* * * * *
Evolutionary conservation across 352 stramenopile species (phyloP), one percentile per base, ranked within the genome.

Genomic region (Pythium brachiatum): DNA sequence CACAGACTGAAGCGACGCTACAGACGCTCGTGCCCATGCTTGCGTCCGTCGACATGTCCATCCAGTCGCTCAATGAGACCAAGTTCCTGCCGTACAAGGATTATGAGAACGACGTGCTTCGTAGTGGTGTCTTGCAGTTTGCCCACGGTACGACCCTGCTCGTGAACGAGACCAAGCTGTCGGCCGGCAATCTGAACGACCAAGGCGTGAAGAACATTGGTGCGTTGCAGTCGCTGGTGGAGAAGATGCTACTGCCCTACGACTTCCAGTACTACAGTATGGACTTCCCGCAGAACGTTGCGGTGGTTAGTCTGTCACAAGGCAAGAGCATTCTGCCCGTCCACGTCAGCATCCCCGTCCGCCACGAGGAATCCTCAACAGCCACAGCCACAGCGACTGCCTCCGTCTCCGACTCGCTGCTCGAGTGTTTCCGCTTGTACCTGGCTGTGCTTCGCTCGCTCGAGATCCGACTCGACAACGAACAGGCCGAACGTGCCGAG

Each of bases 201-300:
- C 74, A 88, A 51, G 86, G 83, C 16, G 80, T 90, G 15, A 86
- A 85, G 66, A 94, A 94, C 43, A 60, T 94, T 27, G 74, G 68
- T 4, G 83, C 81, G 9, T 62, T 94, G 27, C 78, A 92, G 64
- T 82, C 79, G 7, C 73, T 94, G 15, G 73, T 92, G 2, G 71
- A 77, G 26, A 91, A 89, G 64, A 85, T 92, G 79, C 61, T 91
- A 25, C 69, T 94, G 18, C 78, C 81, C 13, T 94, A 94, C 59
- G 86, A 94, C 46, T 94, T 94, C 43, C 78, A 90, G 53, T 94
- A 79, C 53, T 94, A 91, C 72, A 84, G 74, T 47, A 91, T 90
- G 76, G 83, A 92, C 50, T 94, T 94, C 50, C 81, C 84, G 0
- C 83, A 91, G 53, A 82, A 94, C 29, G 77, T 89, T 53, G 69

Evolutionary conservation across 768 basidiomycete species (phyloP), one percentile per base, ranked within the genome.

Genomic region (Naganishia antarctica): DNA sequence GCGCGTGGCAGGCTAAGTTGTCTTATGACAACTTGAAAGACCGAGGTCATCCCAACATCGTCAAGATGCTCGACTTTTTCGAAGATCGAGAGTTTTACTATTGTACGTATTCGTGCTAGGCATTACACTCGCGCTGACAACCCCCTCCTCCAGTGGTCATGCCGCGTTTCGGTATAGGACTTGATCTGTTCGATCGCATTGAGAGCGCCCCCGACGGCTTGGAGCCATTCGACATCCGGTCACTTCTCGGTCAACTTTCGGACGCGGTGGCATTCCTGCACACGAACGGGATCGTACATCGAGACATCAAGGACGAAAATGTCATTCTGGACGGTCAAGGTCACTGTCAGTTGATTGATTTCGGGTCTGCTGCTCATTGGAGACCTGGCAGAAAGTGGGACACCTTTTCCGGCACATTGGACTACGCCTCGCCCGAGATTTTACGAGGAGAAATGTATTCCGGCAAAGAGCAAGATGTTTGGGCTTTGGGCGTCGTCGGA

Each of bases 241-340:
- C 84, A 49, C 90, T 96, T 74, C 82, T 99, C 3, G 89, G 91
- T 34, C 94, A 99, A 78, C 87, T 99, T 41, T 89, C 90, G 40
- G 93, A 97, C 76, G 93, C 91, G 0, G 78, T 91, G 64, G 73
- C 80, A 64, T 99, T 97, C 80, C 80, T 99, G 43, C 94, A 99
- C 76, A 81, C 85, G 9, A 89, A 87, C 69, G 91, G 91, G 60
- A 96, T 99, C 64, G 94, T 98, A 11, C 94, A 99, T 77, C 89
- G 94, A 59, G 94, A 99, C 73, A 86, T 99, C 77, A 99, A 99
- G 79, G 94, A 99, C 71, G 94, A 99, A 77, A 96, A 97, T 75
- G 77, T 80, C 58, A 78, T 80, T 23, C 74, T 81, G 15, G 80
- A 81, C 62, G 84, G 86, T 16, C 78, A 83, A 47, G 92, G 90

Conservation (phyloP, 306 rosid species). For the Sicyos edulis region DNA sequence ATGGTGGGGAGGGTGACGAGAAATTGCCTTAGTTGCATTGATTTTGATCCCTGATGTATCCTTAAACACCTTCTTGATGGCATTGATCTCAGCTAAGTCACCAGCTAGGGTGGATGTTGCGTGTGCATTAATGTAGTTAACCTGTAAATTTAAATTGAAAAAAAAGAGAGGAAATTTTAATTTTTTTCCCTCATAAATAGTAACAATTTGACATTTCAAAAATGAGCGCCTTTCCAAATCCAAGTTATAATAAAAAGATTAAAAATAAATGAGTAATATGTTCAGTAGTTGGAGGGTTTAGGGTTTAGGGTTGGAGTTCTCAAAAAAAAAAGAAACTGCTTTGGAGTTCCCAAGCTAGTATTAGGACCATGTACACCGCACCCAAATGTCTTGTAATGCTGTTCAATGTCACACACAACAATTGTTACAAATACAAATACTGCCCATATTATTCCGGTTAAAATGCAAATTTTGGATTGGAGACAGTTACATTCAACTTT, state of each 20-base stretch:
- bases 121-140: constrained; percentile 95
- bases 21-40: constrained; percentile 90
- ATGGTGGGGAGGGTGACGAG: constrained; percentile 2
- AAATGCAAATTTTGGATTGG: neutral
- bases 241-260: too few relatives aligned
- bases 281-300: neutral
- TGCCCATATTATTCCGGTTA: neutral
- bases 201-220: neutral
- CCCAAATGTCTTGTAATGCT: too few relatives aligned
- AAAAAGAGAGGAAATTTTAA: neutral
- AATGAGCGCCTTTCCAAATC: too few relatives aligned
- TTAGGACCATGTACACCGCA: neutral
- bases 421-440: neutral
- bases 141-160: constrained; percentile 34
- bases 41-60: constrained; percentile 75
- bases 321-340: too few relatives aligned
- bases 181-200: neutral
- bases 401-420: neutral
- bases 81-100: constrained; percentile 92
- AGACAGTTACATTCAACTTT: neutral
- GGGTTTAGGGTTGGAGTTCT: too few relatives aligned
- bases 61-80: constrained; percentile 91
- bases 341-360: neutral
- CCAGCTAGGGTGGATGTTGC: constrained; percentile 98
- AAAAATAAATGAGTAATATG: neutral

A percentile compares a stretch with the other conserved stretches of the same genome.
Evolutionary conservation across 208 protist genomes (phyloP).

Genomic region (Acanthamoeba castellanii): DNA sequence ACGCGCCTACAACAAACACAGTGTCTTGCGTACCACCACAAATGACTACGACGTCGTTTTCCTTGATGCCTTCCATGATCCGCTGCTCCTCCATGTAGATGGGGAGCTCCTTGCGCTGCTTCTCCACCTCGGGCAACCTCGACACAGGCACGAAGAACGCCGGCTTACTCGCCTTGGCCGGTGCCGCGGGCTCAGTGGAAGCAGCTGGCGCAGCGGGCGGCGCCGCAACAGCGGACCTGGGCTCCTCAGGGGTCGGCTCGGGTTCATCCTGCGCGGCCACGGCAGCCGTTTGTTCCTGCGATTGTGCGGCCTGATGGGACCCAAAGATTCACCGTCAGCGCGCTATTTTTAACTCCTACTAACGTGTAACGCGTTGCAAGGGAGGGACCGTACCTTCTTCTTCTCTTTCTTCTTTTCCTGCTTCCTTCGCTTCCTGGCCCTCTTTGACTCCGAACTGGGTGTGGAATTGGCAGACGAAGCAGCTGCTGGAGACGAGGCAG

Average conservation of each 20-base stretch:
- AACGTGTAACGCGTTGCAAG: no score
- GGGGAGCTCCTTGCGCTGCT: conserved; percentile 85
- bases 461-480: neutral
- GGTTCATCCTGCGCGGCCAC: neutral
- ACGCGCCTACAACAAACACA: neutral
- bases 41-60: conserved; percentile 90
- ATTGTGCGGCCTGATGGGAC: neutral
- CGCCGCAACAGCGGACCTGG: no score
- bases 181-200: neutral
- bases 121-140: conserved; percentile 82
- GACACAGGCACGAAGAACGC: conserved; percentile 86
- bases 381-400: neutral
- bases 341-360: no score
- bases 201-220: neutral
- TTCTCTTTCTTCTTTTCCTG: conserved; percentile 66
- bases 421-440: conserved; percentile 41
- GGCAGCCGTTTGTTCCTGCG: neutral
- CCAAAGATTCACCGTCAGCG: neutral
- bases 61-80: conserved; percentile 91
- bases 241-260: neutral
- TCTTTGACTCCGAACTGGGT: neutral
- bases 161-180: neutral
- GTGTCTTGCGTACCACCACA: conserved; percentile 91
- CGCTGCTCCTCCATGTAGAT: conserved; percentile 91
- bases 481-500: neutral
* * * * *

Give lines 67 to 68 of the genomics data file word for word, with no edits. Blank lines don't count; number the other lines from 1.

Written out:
- GACACAGGCACGAAGAACGC: conserved; percentile 86
- bases 381-400: neutral